Not really Highland Park, but part of the original farmlands on the north side of Jamaica Plank Road in the old days. Besides, Sunnyside had their own cool entrance into the park. Some shots here are repeats of shots posted in Zone 1 streets.
|View of Sunnyside Avenue, 1889|
This rare shot appeared on the Brooklyn Borough Annual Report of 1889. "The Proposed Park at Ridgewood" is of course Highland Park, but I have no idea about the reference to Garden City. The view is southeast from Highland Boulevard, and a partially developed Sunnyside Ave. is in the foreground. Those two large houses are still standing, as well as the row of smaller ones across the street. The Schenck House is visible in the distance, as well as the towers of the pumping stations.
|Warwick St. Entrance|
We grew up using this little strip to play baseball, prying up a few cobblestones for bases. The wrought iron fence which lined the path to Sunnyside in the back was a perfect home run fence. I don't see the fence (or the cobblestone) in this 2005 photo. Rod Maggio noted those yellow poles were to deter residents who were driving down that path to avoid having to back up on Sunnyside!
Gloria (Profeta) Gallaway lived at 239 Sunnyside, just the third house in from the park. She sent these pictures of her dad in the 1950s playing stoopball in front of the house.
|Sunnyside Avenue Group Richards Real Homes 4th of July Celebration|
Maker: Unk Dated: Unk Status: Own (BG)
Here's an interesting card. It purports to be a neighborhood 4th of July celebration but in reality its probably a marketing gimmick for Richards Real Homes. The decorations are a bit too perfect and consistent. I believe this is the south side of Sunnyside, the back of these homes face Schenck Court.
|Schenck Court Group, Richards Real Homes|
Maker: Unknown Dated: Unk Status: Need.
Richards Real Homes developed a lot of the Sunnyside area; most development occured between 1900 and 1920. The shot on the right is from 2005.
|Schenck Court, East New York, Brooklyn|
Maker: Commercial Art Post Card Co. Dated: 1915 Status: Own(RG)
On the right, a Brooklyn Daily Eagle advertisement for the homes Richards built on Sunnyside Avenue in 1913.
These NYPL images are of the first house on Sunnyside before the park.
|Sunnyside Ave, 2005|
My brother shot this picture of the Highland Park tennis courts and I noticed the house in the background is the same one in the 1923 photo (and can also be seen in the 2005 shot at the top of the Warwick Street entrance).
|Barbey and Sunnyside, 1965|
Sent in by Lucy (Patini) Ellis, the location is Barbey Street, north of Sunnyside Ave. Behind her friend Fran Fiorino the road curves sharply to the right, then north again,coming to a dead end at Highland Boulevard. The house up on Highland Boulevard in the background is still there, but is not visible in my update picture.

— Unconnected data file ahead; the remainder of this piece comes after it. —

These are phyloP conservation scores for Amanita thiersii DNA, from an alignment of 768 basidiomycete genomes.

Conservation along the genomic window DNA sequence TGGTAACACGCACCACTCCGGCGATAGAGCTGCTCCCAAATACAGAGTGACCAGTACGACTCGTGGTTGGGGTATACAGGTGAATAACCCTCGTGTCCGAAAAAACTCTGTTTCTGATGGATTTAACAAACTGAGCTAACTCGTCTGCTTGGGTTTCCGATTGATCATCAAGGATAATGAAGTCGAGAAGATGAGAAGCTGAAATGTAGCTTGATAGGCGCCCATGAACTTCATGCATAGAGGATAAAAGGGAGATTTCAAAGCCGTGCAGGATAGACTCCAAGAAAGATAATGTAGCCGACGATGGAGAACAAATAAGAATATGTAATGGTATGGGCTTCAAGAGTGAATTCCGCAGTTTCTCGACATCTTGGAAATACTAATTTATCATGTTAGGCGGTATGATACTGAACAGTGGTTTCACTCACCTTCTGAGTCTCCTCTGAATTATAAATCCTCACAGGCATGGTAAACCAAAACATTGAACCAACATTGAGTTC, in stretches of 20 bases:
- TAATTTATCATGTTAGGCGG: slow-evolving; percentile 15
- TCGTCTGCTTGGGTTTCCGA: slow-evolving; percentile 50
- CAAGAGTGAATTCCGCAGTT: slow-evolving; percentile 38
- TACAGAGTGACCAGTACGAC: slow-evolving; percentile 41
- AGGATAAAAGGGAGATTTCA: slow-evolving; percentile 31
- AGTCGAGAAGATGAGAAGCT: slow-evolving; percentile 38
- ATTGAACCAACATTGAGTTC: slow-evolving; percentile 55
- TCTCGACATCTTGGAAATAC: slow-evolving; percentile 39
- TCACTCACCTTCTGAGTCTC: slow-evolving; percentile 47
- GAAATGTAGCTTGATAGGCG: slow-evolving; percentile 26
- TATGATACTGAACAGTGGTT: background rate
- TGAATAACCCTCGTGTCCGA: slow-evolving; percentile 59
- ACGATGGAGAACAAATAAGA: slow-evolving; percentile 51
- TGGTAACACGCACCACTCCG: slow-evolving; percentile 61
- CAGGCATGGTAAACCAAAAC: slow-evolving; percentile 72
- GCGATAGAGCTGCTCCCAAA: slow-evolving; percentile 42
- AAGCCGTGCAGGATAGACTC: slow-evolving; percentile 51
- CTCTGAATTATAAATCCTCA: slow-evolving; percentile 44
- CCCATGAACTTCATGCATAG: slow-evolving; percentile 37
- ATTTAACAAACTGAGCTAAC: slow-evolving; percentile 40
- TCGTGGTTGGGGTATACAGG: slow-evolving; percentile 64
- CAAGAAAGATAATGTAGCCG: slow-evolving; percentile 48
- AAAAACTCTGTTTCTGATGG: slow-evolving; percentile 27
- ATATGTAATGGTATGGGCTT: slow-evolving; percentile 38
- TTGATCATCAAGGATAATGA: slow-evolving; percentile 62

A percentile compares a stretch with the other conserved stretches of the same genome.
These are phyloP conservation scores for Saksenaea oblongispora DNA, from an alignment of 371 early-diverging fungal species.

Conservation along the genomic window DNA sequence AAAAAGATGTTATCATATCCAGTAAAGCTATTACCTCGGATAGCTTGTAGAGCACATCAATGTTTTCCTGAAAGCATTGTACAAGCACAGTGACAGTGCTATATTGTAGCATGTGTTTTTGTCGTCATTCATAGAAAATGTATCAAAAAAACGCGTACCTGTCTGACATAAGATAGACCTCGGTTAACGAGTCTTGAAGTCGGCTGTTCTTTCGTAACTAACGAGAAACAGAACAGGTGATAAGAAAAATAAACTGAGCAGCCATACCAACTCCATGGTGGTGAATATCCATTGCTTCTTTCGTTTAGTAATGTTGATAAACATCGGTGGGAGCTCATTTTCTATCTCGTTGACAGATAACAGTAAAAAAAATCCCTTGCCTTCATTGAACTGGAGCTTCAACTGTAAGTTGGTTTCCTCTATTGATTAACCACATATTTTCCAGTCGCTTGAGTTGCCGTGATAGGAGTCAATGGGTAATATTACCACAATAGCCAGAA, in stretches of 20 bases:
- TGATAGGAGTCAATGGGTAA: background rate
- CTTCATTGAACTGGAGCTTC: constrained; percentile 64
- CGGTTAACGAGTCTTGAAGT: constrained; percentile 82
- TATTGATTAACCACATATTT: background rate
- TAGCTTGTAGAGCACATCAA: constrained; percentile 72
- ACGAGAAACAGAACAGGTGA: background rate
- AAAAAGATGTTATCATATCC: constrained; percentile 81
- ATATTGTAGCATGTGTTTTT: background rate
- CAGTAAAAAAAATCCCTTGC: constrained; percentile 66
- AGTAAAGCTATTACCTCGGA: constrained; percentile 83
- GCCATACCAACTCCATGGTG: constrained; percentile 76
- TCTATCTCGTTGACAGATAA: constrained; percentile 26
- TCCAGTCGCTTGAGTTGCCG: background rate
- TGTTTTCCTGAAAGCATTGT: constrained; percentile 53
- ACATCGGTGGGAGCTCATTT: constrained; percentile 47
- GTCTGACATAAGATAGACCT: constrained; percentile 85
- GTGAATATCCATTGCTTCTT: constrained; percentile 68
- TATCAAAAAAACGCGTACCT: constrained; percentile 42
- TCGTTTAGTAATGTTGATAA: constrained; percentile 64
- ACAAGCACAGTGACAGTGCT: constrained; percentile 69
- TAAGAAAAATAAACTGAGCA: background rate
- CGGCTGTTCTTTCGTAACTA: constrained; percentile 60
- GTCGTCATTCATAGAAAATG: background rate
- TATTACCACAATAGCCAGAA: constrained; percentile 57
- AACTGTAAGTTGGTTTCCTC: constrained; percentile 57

Neil supplied this 1939 tax photo and 2006 update shot of Barbey Court, on the north side of Jamaica Ave.
|Barbey Court, 2006|
Neil also took this shot of the end of Barbey Court; it sits a foot or two lower then Highland Boulevard. I did some research, checking the 1905 Plat maps and discovered in the original development plans Barbey was supposed to connect with Highland Boulevard, and Sunnyside was to connect to Warwick Street which was planned to run north across Jamaica and intersect. We know that never happened, but wonder if Barbey ever did connect with Highland Boulevard at some point. Our unoffical historian Mary Cornell does not believe there was ever a connection, she recalls there were steps here in this location and the concrete was probably just the footing for those stairs.
|Sunnyside Ave, East New York|
Dated: 1920 Maker:Commercial Post Card Co. Status: Own(BG)
Jacqui Ascenzi (Ruvolo) points out that the uphill homes are on the left, and thus this a view east towards the park. I believe it is west of Barbey. Neil Sullivan's 2006 shot is a view looking west from the park towards Sunnyside. As mentioned above, in early development plans this road was to extend into the park and meet Warwick Street.
|Hendrix Street, East New York, Brooklyn|
Maker: Commercial Art Post Card Co. Dated: 1917 Status:Need
Hendrix Street toward Highland Park, East New York
Maker: P. Miller Dated: 1913 Status:Own(BG)
These shots are also posted on the Hendrix Street page with more details. More Richards Homes development north of Jamaica.
|140 Sunnyside Avenue, 1960s|
140 Sunnyside Avenue, on the southeast corner of Sunnyside and Hendrix, was first brought to our attention by Jacqui Ascenzi, who recalled the mansion-like house had a dumbwaiter. We have now heard from Fatima (Silvestre) Hawkins, whose family lived there in the 1950s and 1960s. Fatima sent this picture and confirmation; "Yes, its true about the "dumb waiter" my youngest brother would hide in it all the time and my parents would go crazy looking for him. The "dumb waiter" started at the top floor and ended in the basement of the house. Also, it did have a Grand Staircase with a beautiful Italian mural at the landing before the stairs would split. The flowerbeds at the front of the house today were made by my father."
|140 Sunnyside Avenue, today|
The house remains in great shape, as can be seen in a current photo. Fatima's email prompted me to research the property. I discovered the architect was William C. Winters of 106 Van Siclen Avenue. Winters was the same architect for all the Real Richards Homes that dominate the Sunnyside area, which is why the house fit in with that architecture. Of course those houses sold for $6,900 when this house cost an estimated $20,000 to build. It was constructed around 1917 for a Russell Thomas. Not much is known about Thomas; he appears at this address in the 1920 census, and he is listed as a broker, self-employed. The house is sold in 1921 to George S. Hice, President of the Roberts Numbering Company on Richmond Street and Jamaica Avenue. I don't believe Mr. Hice took the Jamaica trolley to work; he had a personal chauffer. That same year the house is burglarized, despite the existence of a burglar alarm. Hice is still there at the 1930 census. Fatima's father, Evaristo Silvestre, owned a furniture comany in Manhattan and purchased the house in the 1950's, though we are not sure from who.